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A Reader on Regulation$

Robert Baldwin, Colin Scott, and Christopher Hood

Print publication date: 1998

Print ISBN-13: 9780198765295

Published to Oxford Scholarship Online: March 2012

DOI: 10.1093/acprof:oso/9780198765295.001.0001

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(p.524) ANNEX

Source:
A Reader on Regulation
Publisher:
Oxford University Press

Summary of Recommendations

The following table gives a brief summary of recommendations on various issues. The commentators singled out have been chosen as representatives of particular positions who have developed their own views most fully. My apologies to those who were omitted. My apologies also for the necessarily schematic summaries of each commentator's views.

Issue

Cento Veljanovski

Dieter Helm

Sir Christopher Foster

Dan Corry et al

Cosmo Graham

Rules

Government to provide Regulatory Charter—a clear statement of principles governing regulation; joint working party of regulators, OFT and MMC to produce policy document on various issues.

Common set of financial rules through a White Paper, guidelines or initiative of regulators. Also common basis for efficiency comparisons.

As clear a distinction as possible to be drawn between social and economic matters—regulators to concentrate on economic matters.

Central framework set by Ministers, common division of powers for regulators, accompanied by guidelines governing relationship between regulators, regulatees and consumer bodies and clear statement of how regulators intend to pursue their objectives.

Government to give policy guidelines to regulators regarding statutory duties. Guidance to be published.

Relations with government

Rationalisation of powers of Secretary of State—reduction of powers in electricity.

See Rules and Role of MMC.

No greater government influence than already

Ministers to set the framework for regulatory decisions. Right of intervention if decisions perverse or contrary to government policy.

Specific government powers of intervention to be reduced.

Regulatory rationalisation

Office of Communication, Office of Energy Regulation, Office of Transport Regulation.

Office of Communication. Office of Energy Regulation. Office of Transport Regulation.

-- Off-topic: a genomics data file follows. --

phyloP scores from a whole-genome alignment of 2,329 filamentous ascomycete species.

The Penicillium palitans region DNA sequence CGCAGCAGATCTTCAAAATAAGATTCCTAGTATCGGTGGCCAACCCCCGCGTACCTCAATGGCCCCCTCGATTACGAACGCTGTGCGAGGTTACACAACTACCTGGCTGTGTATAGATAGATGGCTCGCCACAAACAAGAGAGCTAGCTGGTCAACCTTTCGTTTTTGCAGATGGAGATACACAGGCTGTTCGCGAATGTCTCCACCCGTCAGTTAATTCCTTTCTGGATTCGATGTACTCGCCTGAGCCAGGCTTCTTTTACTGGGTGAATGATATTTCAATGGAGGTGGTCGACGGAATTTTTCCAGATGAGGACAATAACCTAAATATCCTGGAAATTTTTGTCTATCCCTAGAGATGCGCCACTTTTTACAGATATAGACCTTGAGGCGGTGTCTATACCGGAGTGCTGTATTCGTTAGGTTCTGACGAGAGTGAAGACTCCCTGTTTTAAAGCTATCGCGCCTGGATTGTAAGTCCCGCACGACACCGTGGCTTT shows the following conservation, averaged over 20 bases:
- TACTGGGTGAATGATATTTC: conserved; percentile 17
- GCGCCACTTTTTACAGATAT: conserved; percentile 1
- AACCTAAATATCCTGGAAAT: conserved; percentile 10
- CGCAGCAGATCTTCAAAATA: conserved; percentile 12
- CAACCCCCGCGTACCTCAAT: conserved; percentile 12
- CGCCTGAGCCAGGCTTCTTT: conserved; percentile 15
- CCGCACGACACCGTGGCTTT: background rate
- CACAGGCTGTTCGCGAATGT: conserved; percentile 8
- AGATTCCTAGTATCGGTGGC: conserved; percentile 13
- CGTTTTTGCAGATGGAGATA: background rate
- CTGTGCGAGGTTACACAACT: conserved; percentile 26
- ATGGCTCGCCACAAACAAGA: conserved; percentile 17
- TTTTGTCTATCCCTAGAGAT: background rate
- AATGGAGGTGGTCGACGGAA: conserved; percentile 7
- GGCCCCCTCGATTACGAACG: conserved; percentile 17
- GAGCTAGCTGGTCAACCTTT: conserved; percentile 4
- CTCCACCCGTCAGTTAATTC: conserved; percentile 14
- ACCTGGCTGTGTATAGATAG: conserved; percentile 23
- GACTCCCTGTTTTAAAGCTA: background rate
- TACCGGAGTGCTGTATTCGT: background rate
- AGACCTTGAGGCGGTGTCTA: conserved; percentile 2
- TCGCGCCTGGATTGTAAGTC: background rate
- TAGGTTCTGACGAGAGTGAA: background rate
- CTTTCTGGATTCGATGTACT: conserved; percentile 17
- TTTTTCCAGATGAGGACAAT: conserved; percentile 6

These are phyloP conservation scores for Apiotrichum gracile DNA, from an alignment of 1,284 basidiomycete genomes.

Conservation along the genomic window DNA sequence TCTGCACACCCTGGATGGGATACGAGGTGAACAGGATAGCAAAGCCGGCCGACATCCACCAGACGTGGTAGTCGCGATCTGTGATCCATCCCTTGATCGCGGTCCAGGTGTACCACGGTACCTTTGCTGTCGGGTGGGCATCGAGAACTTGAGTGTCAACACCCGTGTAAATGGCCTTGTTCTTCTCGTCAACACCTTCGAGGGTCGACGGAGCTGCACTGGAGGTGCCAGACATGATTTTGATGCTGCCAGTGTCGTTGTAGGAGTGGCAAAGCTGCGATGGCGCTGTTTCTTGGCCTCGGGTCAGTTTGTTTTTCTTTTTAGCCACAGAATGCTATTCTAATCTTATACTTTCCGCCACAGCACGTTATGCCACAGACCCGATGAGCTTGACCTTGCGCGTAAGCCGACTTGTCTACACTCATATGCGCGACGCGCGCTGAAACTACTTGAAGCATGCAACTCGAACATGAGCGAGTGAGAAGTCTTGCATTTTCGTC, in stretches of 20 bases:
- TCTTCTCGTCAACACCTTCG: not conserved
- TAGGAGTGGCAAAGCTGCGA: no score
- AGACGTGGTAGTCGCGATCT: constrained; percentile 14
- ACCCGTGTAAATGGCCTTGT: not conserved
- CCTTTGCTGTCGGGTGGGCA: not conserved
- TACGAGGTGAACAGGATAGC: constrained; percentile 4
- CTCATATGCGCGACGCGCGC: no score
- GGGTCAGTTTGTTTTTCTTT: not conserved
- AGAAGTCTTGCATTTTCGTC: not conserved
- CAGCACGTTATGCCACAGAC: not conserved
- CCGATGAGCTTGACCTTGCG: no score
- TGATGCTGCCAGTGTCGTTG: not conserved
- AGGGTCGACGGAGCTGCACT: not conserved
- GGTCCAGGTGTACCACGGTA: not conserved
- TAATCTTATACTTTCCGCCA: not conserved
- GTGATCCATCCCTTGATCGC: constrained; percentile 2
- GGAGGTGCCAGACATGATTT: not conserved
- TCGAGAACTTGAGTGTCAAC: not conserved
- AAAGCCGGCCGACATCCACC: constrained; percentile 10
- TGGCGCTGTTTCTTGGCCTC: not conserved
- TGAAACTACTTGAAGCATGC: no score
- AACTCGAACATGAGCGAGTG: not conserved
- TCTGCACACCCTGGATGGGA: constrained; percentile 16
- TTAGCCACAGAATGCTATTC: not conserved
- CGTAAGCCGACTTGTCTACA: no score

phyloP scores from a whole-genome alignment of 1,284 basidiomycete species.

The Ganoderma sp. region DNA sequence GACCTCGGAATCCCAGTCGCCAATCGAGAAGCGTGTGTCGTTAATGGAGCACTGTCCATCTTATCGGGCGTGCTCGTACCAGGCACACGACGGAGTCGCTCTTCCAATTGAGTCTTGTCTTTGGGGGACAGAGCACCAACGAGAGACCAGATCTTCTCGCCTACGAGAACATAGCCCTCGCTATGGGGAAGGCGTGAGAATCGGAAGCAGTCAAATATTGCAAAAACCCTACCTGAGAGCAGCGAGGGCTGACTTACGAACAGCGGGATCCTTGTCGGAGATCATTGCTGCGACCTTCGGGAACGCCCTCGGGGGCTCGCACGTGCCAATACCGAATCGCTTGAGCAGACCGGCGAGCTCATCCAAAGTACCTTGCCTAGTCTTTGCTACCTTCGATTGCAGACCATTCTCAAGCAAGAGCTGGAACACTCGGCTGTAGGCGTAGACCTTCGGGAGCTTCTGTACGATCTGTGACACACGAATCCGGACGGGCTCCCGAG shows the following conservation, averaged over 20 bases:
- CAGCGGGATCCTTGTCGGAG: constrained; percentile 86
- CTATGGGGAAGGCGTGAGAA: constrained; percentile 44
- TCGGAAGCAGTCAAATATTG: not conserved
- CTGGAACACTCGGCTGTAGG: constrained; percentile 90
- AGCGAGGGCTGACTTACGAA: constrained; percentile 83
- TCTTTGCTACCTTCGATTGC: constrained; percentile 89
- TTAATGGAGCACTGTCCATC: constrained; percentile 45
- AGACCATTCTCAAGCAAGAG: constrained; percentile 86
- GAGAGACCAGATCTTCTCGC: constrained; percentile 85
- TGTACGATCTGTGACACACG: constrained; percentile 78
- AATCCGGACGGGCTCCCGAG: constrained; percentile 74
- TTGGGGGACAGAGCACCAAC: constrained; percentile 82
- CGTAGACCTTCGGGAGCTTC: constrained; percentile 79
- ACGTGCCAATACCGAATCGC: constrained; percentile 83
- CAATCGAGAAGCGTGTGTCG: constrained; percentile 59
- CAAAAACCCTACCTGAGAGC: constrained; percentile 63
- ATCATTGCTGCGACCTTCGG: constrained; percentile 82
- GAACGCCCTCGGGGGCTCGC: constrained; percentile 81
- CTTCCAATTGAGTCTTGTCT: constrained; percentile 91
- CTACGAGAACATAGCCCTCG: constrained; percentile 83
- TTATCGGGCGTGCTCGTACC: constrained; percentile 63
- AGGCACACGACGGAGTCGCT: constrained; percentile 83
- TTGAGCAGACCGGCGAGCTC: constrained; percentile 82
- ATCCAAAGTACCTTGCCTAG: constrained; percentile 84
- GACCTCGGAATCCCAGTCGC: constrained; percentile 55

No.

Single regulatory departments dealing with each of the main multi-utility sectors—energy, transport and communications—and with water.

Worth considering.

Regulatory

No.

No.

No.

Yes.

Possible.

Commission Procedures

Adversarial, open hearings before the MMC. Reasons for decisions to be given.

Reasons for decisions to be given

General procedural guidance to be given, as well as reasons for decisions.

Major regulatory decisions to be preceded by public consultation, including public hearings. Full reasons to be given.

Common set of procedures for regulatory decision making either through Code of Practice or legislation. Open up relationship between agencies.

Appeal rights

Regulatory decisions to be appealable.

Not considered.

Wider scope for appeals, possibly to MMC.

Proper appeal procedures to be established.

No change.

Role of MMC

Major licence modifications to be determined by MMC and MMC to adjudicate on regulatory disputes.

Automatic referral of major licence changes at MMC, MMC to report to Secretary of State.

Conduct retrospective reviews of economic offences across all natural monopolies.

As now—power to restrict scope of references to MMC.

Retrospective review of economic and social matters cutting across utilities could be helpful.

Parliamentary oversight

Create Regulated Industries Select Committee.

Further steps needed.

Would not quarrel with new Regulated Industries Select Committee.

Establishment of new Parliamentary Select Committee.

Establishment of Regulated Industries Select Committee, perhaps supported by NAO.

Other

Private rights of action for breach of licences and Regulatory Charter.

None.

In time will be a need for damages and compensation.

New independent consumer representative bodies.

New independent consumer representative bodies.

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